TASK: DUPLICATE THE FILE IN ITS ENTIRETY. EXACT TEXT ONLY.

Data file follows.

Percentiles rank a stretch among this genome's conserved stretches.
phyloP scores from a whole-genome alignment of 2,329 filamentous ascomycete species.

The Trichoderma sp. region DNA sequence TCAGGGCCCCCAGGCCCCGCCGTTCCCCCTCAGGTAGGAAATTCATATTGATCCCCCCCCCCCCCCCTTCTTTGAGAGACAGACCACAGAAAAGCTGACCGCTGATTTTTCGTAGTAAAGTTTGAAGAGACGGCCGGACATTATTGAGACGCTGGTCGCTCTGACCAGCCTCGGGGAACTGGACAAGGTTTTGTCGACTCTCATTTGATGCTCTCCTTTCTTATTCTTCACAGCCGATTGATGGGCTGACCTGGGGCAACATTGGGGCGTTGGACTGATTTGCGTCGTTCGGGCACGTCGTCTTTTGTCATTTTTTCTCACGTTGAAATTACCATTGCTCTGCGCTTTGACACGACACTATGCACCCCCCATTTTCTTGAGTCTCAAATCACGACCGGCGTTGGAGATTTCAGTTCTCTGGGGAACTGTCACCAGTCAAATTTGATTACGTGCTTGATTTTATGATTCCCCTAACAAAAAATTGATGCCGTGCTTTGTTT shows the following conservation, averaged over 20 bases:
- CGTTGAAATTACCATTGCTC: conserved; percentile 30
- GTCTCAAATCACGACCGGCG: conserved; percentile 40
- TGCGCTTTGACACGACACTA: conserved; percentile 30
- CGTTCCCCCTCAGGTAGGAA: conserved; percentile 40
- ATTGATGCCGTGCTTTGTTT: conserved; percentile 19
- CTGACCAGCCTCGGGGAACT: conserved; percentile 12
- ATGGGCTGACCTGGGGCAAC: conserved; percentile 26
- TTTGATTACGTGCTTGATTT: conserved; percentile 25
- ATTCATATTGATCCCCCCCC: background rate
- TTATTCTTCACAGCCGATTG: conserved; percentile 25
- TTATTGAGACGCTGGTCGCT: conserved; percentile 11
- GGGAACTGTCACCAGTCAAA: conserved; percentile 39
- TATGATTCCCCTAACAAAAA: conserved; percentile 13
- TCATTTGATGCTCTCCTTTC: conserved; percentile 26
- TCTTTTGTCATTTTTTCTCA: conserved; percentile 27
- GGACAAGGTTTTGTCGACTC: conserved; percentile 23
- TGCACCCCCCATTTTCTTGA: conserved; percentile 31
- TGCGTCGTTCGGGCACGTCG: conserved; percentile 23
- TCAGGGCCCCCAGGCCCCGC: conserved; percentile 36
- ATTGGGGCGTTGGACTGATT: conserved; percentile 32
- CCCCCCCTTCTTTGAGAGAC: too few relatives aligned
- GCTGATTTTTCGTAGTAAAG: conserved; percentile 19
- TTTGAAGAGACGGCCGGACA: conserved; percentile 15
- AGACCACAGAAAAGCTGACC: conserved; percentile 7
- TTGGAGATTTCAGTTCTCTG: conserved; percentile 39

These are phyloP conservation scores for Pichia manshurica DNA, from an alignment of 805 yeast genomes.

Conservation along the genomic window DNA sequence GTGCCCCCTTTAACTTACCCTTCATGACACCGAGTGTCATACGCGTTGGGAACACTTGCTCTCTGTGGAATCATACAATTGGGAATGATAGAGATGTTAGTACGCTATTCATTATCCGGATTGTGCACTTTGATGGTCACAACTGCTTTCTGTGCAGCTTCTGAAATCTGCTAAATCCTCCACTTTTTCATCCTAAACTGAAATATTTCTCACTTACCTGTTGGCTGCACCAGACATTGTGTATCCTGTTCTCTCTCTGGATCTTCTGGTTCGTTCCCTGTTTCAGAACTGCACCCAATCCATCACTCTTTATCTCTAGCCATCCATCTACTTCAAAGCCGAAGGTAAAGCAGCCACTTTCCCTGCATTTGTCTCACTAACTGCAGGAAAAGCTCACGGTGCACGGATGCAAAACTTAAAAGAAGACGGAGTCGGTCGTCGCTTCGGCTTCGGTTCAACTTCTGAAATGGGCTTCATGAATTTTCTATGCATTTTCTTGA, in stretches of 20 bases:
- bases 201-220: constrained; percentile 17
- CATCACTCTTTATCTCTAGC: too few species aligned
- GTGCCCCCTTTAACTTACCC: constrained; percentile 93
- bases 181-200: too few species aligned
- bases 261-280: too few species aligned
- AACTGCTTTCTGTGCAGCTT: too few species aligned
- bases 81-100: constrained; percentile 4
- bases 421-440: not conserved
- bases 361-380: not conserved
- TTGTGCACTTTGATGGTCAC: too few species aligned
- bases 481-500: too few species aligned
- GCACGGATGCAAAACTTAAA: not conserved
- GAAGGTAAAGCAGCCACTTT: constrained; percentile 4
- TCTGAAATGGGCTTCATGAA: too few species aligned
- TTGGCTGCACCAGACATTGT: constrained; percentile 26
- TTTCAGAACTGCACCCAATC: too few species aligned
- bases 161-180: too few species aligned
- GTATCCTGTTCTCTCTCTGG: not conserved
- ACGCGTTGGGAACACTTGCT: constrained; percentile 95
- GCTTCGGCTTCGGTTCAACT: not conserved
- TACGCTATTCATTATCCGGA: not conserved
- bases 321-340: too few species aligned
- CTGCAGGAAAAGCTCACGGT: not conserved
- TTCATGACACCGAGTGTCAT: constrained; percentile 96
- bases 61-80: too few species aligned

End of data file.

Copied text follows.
Percentiles rank a stretch among this genome's conserved stretches.
phyloP scores from a whole-genome alignment of 2,329 filamentous ascomycete species.

The Trichoderma sp. region DNA sequence TCAGGGCCCCCAGGCCCCGCCGTTCCCCCTCAGGTAGGAAATTCATATTGATCCCCCCCCCCCCCCCTTCTTTGAGAGACAGACCACAGAAAAGCTGACCGCTGATTTTTCGTAGTAAAGTTTGAAGAGACGGCCGGACATTATTGAGACGCTGGTCGCTCTGACCAGCCTCGGGGAACTGGACAAGGTTTTGTCGACTCTCATTTGATGCTCTCCTTTCTTATTCTTCACAGCCGATTGATGGGCTGACCTGGGGCAACATTGGGGCGTTGGACTGATTTGCGTCGTTCGGGCACGTCGTCTTTTGTCATTTTTTCTCACGTTGAAATTACCATTGCTCTGCGCTTTGACACGACACTATGCACCCCCCATTTTCTTGAGTCTCAAATCACGACCGGCGTTGGAGATTTCAGTTCTCTGGGGAACTGTCACCAGTCAAATTTGATTACGTGCTTGATTTTATGATTCCCCTAACAAAAAATTGATGCCGTGCTTTGTTT shows the following conservation, averaged over 20 bases:
- CGTTGAAATTACCATTGCTC: conserved; percentile 30
- GTCTCAAATCACGACCGGCG: conserved; percentile 40
- TGCGCTTTGACACGACACTA: conserved; percentile 30
- CGTTCCCCCTCAGGTAGGAA: conserved; percentile 40
- ATTGATGCCGTGCTTTGTTT: conserved; percentile 19
- CTGACCAGCCTCGGGGAACT: conserved; percentile 12
- ATGGGCTGACCTGGGGCAAC: conserved; percentile 26
- TTTGATTACGTGCTTGATTT: conserved; percentile 25
- ATTCATATTGATCCCCCCCC: background rate
- TTATTCTTCACAGCCGATTG: conserved; percentile 25
- TTATTGAGACGCTGGTCGCT: conserved; percentile 11
- GGGAACTGTCACCAGTCAAA: conserved; percentile 39
- TATGATTCCCCTAACAAAAA: conserved; percentile 13
- TCATTTGATGCTCTCCTTTC: conserved; percentile 26
- TCTTTTGTCATTTTTTCTCA: conserved; percentile 27
- GGACAAGGTTTTGTCGACTC: conserved; percentile 23
- TGCACCCCCCATTTTCTTGA: conserved; percentile 31
- TGCGTCGTTCGGGCACGTCG: conserved; percentile 23
- TCAGGGCCCCCAGGCCCCGC: conserved; percentile 36
- ATTGGGGCGTTGGACTGATT: conserved; percentile 32
- CCCCCCCTTCTTTGAGAGAC: too few relatives aligned
- GCTGATTTTTCGTAGTAAAG: conserved; percentile 19
- TTTGAAGAGACGGCCGGACA: conserved; percentile 15
- AGACCACAGAAAAGCTGACC: conserved; percentile 7
- TTGGAGATTTCAGTTCTCTG: conserved; percentile 39

These are phyloP conservation scores for Pichia manshurica DNA, from an alignment of 805 yeast genomes.

Conservation along the genomic window DNA sequence GTGCCCCCTTTAACTTACCCTTCATGACACCGAGTGTCATACGCGTTGGGAACACTTGCTCTCTGTGGAATCATACAATTGGGAATGATAGAGATGTTAGTACGCTATTCATTATCCGGATTGTGCACTTTGATGGTCACAACTGCTTTCTGTGCAGCTTCTGAAATCTGCTAAATCCTCCACTTTTTCATCCTAAACTGAAATATTTCTCACTTACCTGTTGGCTGCACCAGACATTGTGTATCCTGTTCTCTCTCTGGATCTTCTGGTTCGTTCCCTGTTTCAGAACTGCACCCAATCCATCACTCTTTATCTCTAGCCATCCATCTACTTCAAAGCCGAAGGTAAAGCAGCCACTTTCCCTGCATTTGTCTCACTAACTGCAGGAAAAGCTCACGGTGCACGGATGCAAAACTTAAAAGAAGACGGAGTCGGTCGTCGCTTCGGCTTCGGTTCAACTTCTGAAATGGGCTTCATGAATTTTCTATGCATTTTCTTGA, in stretches of 20 bases:
- bases 201-220: constrained; percentile 17
- CATCACTCTTTATCTCTAGC: too few species aligned
- GTGCCCCCTTTAACTTACCC: constrained; percentile 93
- bases 181-200: too few species aligned
- bases 261-280: too few species aligned
- AACTGCTTTCTGTGCAGCTT: too few species aligned
- bases 81-100: constrained; percentile 4
- bases 421-440: not conserved
- bases 361-380: not conserved
- TTGTGCACTTTGATGGTCAC: too few species aligned
- bases 481-500: too few species aligned
- GCACGGATGCAAAACTTAAA: not conserved
- GAAGGTAAAGCAGCCACTTT: constrained; percentile 4
- TCTGAAATGGGCTTCATGAA: too few species aligned
- TTGGCTGCACCAGACATTGT: constrained; percentile 26
- TTTCAGAACTGCACCCAATC: too few species aligned
- bases 161-180: too few species aligned
- GTATCCTGTTCTCTCTCTGG: not conserved
- ACGCGTTGGGAACACTTGCT: constrained; percentile 95
- GCTTCGGCTTCGGTTCAACT: not conserved
- TACGCTATTCATTATCCGGA: not conserved
- bases 321-340: too few species aligned
- CTGCAGGAAAAGCTCACGGT: not conserved
- TTCATGACACCGAGTGTCAT: constrained; percentile 96
- bases 61-80: too few species aligned